Written by NH Women Magazine
For Psychiatric Nurse Practitioners Amanda (Mandi) Sadat, PMHNP-BC, MSN, RN, MA, 200-RYT and Meredith Hogarty, PMHNP-BC, MSN, MSW, both graduates of the MGH Institute of Health Professions, it was time to break the traditional mental health treatment mold. Years of having to put time limits on patient appointments and a lack of a multidisciplinary approach inspired them to open a holistic private practice dedicated to treating the whole person while providing a nurturing and safe environment. Together, these skilled practitioners started the Psychiatric Wellness Center located at 258 S. River Road in Bedford and it is one of the few to offer both medical and therapeutic professionals on site.
When patients enter the practice, they will hear soft music playing and smell scents of lavender, rose, or bergamont all chosen based on evidence to relieve stress and increase dopamine and serotonin. They’ll be spoken with in soft tones and have a comfortable place to sit and drink tea while waiting for their appointment to begin. Sadat, who has taken the Mindfulness for Healthcare Providers course at Massachusetts General Hospital (MGH) and also has a Masters in Expressive Arts Therapy, used her education to intentionally design and decorate the office space in a way that reduces cortisol and promotes relaxation. “I choose calming colors and neutrals as well as elements from nature to create a calming and de-escalating atmosphere to help mimic our natural surroundings,” explains Sadat.
The center specializes in the treatment of women struggling with anxiety, depression, postpartum and pre-pregnancy challenges, eating disorders, seasonal affective disorder, life trauma, and many other mental health struggles. Sadat, Hogarty, and their team work collaboratively with patients’ primary care physicians and women’s health clinics to review and order blood work, monitor vitals, properly prescribe medication, and provide individualized therapy sessions. Increasing medical and therapeutic appointment times to meet each patient’s needs provides the base for a long term relationship and allows for individualized healing. “Once you are a patient, we are sticking with you through the test of time,” says Sadat.
Built on their mutual commitment to put patients’ well being first, Sadat and Hogarty ensured they’d have dedicated space to offer mind and body connection therapies like yoga, reiki, massage therapy, and more to work collaboratively with their traditional mental health practices. Hogarty, who also holds a Masters in Clinical Social Work from Boston College says, “I have found that practicing with a holistic approach and adding holistic therapies to the standard mental health treatment involving psychotherapy and medication has offered great benefit to those in our practice.” Hogarty continues to explain, “By using a holistic approach in combination with traditional mental health treatment, many are willing to begin treatment and explore holistic and traditional methods of reaching their optimal health and well being.”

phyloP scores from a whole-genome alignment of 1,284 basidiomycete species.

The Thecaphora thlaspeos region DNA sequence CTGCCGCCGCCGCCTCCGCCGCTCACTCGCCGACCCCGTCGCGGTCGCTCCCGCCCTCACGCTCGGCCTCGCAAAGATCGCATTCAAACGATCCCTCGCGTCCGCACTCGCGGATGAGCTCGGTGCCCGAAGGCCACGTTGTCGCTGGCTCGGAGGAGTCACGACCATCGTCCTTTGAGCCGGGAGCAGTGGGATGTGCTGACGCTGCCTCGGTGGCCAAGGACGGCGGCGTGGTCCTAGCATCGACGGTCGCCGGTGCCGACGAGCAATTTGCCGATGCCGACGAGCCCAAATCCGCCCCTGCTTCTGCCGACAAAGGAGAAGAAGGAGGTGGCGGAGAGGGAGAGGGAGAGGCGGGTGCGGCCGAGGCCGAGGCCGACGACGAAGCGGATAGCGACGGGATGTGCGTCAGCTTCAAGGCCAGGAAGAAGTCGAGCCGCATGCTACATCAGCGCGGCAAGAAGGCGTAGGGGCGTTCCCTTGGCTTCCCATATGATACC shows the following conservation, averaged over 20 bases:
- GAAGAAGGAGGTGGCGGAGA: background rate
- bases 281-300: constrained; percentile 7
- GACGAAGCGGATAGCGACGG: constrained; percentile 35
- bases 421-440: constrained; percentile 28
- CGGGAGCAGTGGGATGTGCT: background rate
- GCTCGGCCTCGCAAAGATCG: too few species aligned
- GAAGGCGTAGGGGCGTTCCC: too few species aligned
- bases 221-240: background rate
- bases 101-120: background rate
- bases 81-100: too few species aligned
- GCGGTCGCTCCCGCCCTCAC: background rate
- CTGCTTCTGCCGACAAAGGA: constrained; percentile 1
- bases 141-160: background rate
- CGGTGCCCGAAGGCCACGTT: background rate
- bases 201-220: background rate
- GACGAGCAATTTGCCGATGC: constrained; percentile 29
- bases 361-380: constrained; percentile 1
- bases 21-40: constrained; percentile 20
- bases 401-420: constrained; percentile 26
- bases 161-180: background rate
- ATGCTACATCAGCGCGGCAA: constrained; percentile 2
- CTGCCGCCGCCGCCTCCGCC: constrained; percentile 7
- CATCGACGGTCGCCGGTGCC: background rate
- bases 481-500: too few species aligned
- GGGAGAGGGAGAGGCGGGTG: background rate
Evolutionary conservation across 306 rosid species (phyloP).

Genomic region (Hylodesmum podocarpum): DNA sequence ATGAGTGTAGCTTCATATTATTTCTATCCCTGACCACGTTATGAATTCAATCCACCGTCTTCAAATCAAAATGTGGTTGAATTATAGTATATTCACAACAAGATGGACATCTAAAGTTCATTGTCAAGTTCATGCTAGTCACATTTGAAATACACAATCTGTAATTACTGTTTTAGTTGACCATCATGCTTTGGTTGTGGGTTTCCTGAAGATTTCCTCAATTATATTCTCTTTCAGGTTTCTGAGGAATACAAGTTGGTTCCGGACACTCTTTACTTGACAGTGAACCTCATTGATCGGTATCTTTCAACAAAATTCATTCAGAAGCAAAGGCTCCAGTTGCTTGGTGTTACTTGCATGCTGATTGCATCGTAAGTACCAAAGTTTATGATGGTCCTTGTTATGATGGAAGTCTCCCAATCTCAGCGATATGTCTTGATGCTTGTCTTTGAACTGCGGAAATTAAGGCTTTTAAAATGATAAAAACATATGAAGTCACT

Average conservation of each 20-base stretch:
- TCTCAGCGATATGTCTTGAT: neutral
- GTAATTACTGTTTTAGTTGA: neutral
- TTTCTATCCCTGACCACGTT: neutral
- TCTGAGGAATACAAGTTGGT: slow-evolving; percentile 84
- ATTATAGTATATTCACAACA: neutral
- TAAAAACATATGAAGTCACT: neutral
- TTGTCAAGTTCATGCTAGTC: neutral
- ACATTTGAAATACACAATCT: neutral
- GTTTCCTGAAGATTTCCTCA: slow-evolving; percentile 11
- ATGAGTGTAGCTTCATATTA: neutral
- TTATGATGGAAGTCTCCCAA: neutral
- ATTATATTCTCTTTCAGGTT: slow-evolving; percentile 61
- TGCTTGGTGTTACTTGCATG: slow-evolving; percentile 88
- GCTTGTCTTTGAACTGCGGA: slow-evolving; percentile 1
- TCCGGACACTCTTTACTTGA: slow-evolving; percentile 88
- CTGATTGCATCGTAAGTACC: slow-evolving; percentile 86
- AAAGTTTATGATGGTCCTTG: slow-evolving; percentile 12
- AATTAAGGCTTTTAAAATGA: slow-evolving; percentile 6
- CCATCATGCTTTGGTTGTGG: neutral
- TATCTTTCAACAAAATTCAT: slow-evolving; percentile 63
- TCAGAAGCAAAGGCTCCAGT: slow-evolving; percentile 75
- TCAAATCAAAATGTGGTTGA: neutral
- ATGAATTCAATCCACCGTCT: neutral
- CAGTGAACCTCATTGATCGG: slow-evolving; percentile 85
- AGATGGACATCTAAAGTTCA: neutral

“I actually did my thesis on how yoga and exercise increase serotonin and GABA (neurotransmitter that reduces anxiety) in the brain,” explains Sadat. “Serotonin and GABA are neurotransmitters that we typically use medication to increase in the synaptic space such as SSRI or SNRI. Research shows that regular exercise like yoga, meditation, running can increase GABA specifically and reduce anxiety.” Hogarty says yoga therapy has been found to be “an effective treatment for many mental health issues including anxiety, depression, and post traumatic stress disorder (PTSD).”
Sadat and Hogarty’s genuine care and concern for their patients is palpable. This past year has been especially difficult during the pandemic for the practice with the technological obstacles they had to quickly master to provide secure telehealth and hybrid models, yet it has always remained patients first. “Many of the patients here are nurses and therapists,” explains Sadat. “I liken COVID-19 to the grief cycle. The shock, fear, anger, depression, now bargaining. [COVID-19] has strengthened our desire to help patients.”
When asked what joy opening their practice has brought to them, the answers were thoughtful and inspiring. Hogarty says, “Taking time to reflect on the past few years of our practice, the most rewarding aspect is to be able to practice in a way that allows me to provide high quality mental health treatment, instilling hope in the lives of others and encouraging mental and emotional wellness.” Sadat says, “I’m proud of the quality of care we provide to patients and collaboration we are able to give. I’m incredibly mindful of the responsibility healthcare providers hold, especially at this time. When I look back, at what we’ve done, I see a paved road for possibility for what we are capable of doing in this amazing community in the future. I see a light moving us forward. That is really exciting.”